In the Chinese cosmogony, Tsi-tsai, the Self-Existent, is the Unknown Darkness, the root of the Wuliang-sheu, Boundless Age. The wu wei of Lao-tse, often mistranslated as passivity and nonaction, imbodies a similar conception. In the sacred scriptures of the Quiches of Guatemala, the Popol Vuh or "Book of the Azure Veil," reference is made to the "void which was the immensity of the Heavens," and to the "Great Sea of Space." The ancient Egyptians spoke of the Endless Deep; the same idea also is imbodied in the Celi-Ced of archaic Druidism, Ced being spoken of as the "Black Virgin" -- Chaos -- a state of matter prior to manvantaric differentiation.

The Orphic Mysteries taught of the Thrice-Unknown Darkness or Chronos, about which nothing could be predicated except its timeless Duration. With the Gnostic schools, as for instance with Valentinus, it was Bythos, the Deep. In Greece, the school of Democritus and Epicurus postulated To Kenon, the Void; the same idea was later voiced by Leucippus and Diagoras. But the two most common terms in Greek philosophy for the Boundless were Apeiron, as used by Plato, Anaximander and Anaximenes, and Apeiria, as used by Anaxagoras and Aristotle. Both words had the significance of frontierless expansion, that which has no circumscribing bounds.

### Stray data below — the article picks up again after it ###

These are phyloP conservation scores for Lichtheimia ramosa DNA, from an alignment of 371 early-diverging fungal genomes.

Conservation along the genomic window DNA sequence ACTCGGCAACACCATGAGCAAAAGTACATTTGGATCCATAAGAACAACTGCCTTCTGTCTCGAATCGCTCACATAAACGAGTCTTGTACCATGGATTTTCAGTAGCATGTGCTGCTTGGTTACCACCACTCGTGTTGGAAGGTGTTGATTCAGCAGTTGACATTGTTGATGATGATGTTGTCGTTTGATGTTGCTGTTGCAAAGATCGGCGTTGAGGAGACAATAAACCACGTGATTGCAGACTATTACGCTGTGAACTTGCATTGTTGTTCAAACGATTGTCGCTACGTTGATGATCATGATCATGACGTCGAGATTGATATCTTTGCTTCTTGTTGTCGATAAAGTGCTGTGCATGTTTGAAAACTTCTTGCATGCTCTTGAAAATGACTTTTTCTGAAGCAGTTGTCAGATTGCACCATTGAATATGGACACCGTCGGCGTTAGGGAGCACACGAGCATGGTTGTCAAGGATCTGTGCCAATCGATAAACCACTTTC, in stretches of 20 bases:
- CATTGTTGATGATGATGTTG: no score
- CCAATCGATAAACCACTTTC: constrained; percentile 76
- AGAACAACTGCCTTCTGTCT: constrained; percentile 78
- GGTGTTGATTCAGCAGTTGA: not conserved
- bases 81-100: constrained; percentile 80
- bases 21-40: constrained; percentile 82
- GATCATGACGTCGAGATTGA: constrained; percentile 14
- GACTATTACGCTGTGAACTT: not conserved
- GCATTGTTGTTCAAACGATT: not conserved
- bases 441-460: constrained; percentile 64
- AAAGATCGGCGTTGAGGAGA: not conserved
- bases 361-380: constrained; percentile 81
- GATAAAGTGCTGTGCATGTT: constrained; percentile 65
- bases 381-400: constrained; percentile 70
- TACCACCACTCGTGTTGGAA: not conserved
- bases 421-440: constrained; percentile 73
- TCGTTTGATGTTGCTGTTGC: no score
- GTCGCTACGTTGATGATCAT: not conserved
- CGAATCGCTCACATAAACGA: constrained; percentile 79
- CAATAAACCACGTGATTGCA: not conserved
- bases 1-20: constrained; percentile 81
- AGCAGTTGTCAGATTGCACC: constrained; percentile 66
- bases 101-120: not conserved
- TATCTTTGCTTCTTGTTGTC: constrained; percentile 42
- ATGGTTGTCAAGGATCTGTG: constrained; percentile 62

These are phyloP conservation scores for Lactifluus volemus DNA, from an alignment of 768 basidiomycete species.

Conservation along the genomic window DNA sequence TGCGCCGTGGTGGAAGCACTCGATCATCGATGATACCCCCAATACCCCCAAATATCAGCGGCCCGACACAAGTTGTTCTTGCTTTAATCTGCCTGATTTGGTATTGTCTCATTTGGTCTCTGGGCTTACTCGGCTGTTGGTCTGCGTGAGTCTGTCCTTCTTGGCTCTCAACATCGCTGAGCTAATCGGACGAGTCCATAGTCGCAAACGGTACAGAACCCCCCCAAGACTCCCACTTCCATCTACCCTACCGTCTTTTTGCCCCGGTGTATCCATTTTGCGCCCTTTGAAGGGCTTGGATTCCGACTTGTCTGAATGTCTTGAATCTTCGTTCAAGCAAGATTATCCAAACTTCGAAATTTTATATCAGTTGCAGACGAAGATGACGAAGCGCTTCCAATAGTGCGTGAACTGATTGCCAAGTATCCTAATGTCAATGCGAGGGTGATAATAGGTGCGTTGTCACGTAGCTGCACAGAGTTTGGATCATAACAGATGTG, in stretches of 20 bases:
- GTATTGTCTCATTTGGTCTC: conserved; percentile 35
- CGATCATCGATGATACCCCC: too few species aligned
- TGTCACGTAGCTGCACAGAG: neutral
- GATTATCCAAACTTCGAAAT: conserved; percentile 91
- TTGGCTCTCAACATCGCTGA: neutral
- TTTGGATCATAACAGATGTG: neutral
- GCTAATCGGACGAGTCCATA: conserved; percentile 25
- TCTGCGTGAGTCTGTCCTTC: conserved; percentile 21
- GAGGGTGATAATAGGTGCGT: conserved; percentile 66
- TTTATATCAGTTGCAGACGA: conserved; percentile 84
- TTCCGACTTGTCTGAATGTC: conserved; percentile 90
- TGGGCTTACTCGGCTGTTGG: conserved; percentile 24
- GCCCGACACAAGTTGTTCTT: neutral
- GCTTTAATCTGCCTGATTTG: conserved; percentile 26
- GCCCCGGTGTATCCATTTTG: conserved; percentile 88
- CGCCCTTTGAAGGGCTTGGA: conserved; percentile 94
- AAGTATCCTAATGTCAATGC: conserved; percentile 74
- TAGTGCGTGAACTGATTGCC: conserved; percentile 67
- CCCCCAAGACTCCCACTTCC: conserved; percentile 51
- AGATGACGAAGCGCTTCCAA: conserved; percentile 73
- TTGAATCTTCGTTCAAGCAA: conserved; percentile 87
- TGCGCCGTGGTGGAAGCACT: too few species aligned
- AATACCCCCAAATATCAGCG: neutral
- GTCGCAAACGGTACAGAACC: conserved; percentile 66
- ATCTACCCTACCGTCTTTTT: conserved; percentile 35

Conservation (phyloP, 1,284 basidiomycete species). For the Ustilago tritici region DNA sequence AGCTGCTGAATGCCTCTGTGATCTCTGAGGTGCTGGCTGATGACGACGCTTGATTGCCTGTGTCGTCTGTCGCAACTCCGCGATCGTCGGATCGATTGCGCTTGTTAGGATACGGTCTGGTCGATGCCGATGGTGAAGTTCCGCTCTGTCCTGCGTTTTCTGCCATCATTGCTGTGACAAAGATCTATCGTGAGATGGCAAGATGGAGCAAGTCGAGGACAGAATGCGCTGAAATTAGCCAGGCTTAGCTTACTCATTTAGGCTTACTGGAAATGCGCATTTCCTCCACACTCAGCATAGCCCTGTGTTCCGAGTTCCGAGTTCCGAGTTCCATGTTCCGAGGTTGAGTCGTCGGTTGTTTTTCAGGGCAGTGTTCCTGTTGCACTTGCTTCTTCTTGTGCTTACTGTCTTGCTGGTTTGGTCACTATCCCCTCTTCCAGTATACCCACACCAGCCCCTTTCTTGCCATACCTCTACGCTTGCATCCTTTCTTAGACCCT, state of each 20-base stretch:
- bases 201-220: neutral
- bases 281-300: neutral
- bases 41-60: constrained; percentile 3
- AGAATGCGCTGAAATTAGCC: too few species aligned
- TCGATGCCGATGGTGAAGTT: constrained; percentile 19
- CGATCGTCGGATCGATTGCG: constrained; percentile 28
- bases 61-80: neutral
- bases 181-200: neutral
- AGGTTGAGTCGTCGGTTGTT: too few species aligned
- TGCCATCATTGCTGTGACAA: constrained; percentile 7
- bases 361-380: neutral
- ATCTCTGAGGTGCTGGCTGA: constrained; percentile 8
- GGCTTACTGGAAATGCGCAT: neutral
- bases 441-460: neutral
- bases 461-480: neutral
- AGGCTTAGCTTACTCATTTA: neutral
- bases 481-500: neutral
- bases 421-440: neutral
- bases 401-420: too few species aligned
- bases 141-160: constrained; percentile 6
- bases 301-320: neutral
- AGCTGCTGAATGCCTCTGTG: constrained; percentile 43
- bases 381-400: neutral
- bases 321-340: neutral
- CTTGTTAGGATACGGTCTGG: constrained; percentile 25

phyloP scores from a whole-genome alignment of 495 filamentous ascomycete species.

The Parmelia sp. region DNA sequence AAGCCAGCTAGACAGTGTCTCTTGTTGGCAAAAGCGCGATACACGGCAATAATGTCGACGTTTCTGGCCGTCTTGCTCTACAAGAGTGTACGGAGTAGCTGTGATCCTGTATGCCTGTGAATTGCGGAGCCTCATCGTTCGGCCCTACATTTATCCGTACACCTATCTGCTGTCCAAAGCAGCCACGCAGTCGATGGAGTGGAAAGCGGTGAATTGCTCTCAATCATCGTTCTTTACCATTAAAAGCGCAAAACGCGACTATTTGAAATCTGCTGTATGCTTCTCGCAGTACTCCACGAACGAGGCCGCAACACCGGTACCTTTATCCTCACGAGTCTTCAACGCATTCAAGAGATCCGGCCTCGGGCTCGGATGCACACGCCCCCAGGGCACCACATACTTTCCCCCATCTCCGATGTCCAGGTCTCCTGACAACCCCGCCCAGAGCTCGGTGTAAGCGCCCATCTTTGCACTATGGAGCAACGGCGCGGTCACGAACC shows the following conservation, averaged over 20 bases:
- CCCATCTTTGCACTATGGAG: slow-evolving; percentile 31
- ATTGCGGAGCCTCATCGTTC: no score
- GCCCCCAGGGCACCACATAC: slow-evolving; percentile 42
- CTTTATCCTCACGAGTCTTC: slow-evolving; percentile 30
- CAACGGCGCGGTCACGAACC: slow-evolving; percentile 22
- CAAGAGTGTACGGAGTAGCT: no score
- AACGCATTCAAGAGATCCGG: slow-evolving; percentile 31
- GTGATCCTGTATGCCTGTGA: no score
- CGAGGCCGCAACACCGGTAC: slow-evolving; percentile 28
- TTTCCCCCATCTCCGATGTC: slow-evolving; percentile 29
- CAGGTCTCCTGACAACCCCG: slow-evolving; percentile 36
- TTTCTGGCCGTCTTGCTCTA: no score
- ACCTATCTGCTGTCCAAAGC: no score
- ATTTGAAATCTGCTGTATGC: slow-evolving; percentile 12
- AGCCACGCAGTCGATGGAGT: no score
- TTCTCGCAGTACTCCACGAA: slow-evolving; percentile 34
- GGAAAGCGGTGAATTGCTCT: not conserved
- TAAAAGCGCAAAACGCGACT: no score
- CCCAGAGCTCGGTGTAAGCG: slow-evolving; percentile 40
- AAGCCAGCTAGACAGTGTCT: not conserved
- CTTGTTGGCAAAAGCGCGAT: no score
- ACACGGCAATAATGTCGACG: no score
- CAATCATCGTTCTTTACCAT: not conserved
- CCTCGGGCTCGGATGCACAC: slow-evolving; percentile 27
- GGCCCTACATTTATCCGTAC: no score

Chaos was another word used for Space in ancient Greek writings, and as originally employed, for instance by Hesiod in his Theogony (116) -- "Truly, indeed, was Chaos first of all" -- it had the meaning of the Void. (Chaos comes from an ancient Greek root cha that has the twofold meaning of holding and releasing; hence chaos is the 'holder' and 'releaser' of all things.) Even the somewhat orthodox poet Milton grasped this idea in his "Void and formless Infinite" (Paradise Lost, Bk. iii). As time passed, however, Chaos to most literate Greek thinkers came to mean a later stage in the evolution of any particular kosmos, and this would correspond to another phrase used by Milton, "Matter unformed and void" (Bk. vii); for here we have matter already existing through emanational unfoldment in its primordial or elemental stages. It would therefore be analogous to the Second Cosmic Logos of the theosophical philosophy.